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“Follow your heart” — but does it know where it’s going?


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Quang D. Tran, S.J. - published on 05/05/20

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“Follow your heart” could be helpful advice if the heart actually knew where it was going. In Saint-Exupéry’sThe Little Prince, the wise fox shared with the little prince a secret for navigating life: “It is only with the heart that one can see rightly, what is essential is invisible to the eye.” At the same time, a poignant message that the children’s classic drives home is that the heart requires a lot of taming and fine tuning before it can see clearly.

Depending on the culture and context, “heart” can refer to the physical organ, mind, feelings, desires, soul, conscience — or all of the above. The Bible uses “heart” to connote a combination of these concepts.

I describe “heart” as the spirit detector that God has installed in each of us — in our interior house. The heart lets us know whether the good or evil spirit has become a guest in our interior house. Like a smoke detector, the heart is quiet when our soul is safe, and sounds the alarm when our soul is in danger. It remains tranquil when God’s holy fire is burning. Any other fire would set the detector off. The heart lets us know whether to stay on course or make adjustments.

As with a smoke detector that needs to be checked, cleaned, and fine tuned regularly so that it could maintain its sensitivity to the presence of unholy smoke, the spirit detector also needs a regular checkup. Otherwise, it would have trouble distinguishing between friend and foe, substance and superficiality. Following a heart that cannot tell the difference or doesn’t care to tell the difference could leave us stranded in a burning house. For this reason, an apparently quiet detector might not always indicate that all is well. It could also mean that it’s filled with dust and grime or is out of battery and requires attention.  

Commenting on 1 John 4:1, “[D]o not believe every spirit, but test the spirits to see whether they are from God,” Pope Francis in a homily stated: “Many Christians have their hearts like a road, and they don’t know who’s coming and who’s going, what’s coming and what’s going.” Indeed, the heart is not meant to be an open road for any spirit to pass through, but rather a safeguard against forces that seek our destruction.

St. Ignatius of Loyola learned through experience and with the guidance of the Holy Spirit to fine tune this spirit detector. He noticed that when the good spirit is present, there is “consolation,” or an increase in faith, hope, and love. And when the evil spirit is present, there is “desolation,” or increase in anxiety, agitation, and disturbances.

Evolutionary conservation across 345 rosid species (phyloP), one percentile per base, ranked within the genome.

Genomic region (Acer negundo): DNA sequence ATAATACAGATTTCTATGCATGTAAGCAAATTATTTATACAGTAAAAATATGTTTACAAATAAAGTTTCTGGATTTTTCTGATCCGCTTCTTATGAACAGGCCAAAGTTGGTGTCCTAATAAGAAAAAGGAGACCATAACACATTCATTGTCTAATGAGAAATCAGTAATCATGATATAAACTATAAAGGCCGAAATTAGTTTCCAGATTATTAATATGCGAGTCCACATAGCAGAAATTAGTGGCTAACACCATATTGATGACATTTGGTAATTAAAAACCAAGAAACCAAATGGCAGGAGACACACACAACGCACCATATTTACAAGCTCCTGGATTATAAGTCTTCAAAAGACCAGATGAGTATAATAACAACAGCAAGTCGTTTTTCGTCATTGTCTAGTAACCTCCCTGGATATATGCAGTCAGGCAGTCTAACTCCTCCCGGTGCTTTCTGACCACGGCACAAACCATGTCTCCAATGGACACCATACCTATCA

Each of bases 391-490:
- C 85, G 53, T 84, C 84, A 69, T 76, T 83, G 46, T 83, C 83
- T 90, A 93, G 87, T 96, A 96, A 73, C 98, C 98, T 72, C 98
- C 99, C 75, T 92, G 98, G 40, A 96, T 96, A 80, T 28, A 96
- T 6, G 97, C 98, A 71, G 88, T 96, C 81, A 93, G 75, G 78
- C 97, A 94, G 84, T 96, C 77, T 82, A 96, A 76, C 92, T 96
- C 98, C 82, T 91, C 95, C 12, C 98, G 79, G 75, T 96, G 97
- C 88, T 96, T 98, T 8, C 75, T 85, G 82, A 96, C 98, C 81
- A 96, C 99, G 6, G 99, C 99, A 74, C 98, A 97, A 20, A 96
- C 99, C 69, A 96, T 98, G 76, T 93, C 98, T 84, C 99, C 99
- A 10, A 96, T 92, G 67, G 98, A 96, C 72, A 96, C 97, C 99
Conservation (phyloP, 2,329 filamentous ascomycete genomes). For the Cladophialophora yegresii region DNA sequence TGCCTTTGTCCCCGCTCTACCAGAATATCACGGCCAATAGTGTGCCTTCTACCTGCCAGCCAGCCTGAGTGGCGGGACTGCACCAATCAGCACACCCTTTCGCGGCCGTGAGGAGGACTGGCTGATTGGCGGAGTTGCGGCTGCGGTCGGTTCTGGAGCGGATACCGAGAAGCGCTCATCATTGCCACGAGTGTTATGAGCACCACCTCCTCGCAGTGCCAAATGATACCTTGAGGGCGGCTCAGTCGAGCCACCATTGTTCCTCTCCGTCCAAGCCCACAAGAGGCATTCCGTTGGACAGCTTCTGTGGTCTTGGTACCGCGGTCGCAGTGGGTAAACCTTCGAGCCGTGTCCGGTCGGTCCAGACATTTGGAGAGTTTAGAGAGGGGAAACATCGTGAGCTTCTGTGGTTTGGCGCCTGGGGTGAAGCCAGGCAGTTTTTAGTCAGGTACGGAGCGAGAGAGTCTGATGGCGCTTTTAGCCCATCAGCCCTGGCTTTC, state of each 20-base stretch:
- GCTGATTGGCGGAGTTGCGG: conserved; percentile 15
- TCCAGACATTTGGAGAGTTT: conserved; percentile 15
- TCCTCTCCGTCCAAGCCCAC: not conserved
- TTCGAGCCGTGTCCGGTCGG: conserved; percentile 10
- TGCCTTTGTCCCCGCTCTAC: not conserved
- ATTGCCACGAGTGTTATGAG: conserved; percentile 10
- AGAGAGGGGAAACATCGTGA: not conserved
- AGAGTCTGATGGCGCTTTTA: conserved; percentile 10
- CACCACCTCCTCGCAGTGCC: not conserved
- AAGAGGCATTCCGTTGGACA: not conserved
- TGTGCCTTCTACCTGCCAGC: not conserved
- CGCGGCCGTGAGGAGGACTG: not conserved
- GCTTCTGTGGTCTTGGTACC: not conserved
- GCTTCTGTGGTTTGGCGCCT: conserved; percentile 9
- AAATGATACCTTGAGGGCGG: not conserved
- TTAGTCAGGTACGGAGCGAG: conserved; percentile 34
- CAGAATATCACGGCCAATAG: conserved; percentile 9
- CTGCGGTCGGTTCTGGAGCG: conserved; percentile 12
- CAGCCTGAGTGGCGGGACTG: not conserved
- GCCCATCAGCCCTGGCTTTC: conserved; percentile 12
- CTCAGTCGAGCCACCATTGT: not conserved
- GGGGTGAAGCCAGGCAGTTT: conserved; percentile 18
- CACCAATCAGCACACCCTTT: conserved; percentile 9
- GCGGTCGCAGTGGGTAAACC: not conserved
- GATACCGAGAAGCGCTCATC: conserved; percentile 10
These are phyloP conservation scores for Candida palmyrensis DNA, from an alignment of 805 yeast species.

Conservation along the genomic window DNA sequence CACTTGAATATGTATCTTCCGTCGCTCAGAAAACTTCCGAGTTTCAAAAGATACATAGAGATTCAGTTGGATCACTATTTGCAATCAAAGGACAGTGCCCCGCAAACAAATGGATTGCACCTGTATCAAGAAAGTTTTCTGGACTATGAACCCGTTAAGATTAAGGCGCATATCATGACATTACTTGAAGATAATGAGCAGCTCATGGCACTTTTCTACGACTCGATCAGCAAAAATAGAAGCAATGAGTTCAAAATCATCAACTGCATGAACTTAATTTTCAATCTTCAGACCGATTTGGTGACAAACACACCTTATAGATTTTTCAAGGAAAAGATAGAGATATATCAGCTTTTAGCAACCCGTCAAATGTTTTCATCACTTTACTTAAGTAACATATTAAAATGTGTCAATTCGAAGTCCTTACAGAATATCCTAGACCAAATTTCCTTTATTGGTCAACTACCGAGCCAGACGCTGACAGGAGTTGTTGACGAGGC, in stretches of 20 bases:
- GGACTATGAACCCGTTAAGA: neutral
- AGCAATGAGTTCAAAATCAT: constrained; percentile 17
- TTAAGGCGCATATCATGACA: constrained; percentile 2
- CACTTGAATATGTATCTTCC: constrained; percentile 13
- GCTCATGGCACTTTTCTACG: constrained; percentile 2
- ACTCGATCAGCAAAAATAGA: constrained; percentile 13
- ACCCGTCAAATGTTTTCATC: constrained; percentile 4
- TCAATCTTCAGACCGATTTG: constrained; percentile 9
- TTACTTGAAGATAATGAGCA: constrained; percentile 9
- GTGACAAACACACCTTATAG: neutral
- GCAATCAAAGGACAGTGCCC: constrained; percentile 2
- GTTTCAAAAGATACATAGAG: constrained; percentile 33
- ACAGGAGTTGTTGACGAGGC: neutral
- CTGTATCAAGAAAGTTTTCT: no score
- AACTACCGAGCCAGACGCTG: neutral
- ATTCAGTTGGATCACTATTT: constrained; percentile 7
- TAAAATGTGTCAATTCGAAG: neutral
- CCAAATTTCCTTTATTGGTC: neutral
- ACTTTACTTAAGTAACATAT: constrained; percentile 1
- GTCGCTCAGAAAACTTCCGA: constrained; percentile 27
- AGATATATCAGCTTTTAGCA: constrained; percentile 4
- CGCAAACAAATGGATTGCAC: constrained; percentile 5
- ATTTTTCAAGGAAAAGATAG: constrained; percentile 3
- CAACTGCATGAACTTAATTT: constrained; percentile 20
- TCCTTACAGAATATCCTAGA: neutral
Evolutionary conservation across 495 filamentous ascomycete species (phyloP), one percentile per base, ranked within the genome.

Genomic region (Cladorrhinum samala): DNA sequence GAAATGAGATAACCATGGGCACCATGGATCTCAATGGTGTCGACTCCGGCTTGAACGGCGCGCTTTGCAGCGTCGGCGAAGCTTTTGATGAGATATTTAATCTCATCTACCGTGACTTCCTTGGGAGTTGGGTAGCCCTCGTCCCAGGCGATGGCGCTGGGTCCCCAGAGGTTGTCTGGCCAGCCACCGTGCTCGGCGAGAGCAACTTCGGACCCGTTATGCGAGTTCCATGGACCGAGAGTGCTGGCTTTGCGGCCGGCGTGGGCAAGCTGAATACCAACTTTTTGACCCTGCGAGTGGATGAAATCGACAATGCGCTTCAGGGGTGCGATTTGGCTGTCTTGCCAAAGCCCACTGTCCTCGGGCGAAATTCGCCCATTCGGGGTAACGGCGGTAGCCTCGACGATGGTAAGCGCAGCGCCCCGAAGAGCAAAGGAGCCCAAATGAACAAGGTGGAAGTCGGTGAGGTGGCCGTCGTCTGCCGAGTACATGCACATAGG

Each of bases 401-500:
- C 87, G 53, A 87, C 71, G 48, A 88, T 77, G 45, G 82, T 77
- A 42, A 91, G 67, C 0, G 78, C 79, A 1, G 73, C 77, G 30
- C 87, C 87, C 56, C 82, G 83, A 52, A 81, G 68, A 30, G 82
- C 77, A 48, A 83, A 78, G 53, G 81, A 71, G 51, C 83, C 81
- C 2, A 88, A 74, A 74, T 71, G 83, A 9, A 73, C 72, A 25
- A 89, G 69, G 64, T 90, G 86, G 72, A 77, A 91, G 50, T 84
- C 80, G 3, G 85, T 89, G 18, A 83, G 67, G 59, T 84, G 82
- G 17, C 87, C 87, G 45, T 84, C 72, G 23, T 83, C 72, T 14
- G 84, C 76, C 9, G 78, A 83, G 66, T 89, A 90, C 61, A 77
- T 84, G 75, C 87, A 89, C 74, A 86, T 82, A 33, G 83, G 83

But these distinctions are not always clear since, as St. Ignatius noted, the evil spirit often comes “under the appearance of an angel of light” (Spiritual Exercises). Only a fine-tuned heart can distinguish true light from flashy lights, tears of repentance from tears of despair, holy flames from deadly fire.

How does this “fine tuning” of the heart occur? Before his conversion, when St. Ignatius was recovering from a battlefield, cannonball injury to his leg, he wanted to read his favorite romances that usually depicted glory-seeking knights fighting to win the hands of noble women. That was like fantasizing about becoming a YouTube star or making a viral TikTok video for a lot of “likes.” But since those books were not available to St. Ignatius where he was convalescing, he was given a book on the life of Christ and a collection of the lives of the saints.

He noticed that the apparent joy and excitement that these books gave him remained in him long after he put them down. He reflected: “How would it be, if I did this which St Francis did, and this which St Dominic did?” (Autobiography). In contrast, the short-lived excitement — the false light — that the thoughts of worldly pursuits put in him often left him feeling empty.  

As spiritual reading began to renew his imagination, his heart began to wake up. The spirit detector was able to make itself heard again. Exposure to models of holiness helped the heart rediscover its direction and purpose. Reflecting on his past, he noticed that perverse and worldly thoughts “held his heart in such deep possession that he was subsequently absorbed in thought about it for two and three and four hours without noticing it” (Autobiography). 

After his initial conversion, he sought out spiritual directors, deepened his prayer life, and continued to develop a keen sensitivity for the detection of spiritual movements and stirrings within him. This allowed him to know better whether his choices moved him closer to or further away from God.

Drawing from St. Ignatius’ example, below are some recommendations for fine tuning the heart — the spirit detector — regularly:

  1. Pray to the Holy Spirit often for light.  “A clean heart create for me, God; renew within me a steadfast spirit” (Psalm 51: 12).
  2. Read the Scriptures, especially the Gospels, daily.  
  3. Saints, saints, and more saints! Learn about the saint of the day. Watch a movie about a saint or other virtuous characters regularly (e.g., A Hidden Life). Speak with others about what you learned. Post daily quotes and pictures of holy people on social media.  
  4. Consult with spiritual directors and models of holiness in your life.


Read more:
Pope Francis’ 8-step guide to discernment

Spiritual Life
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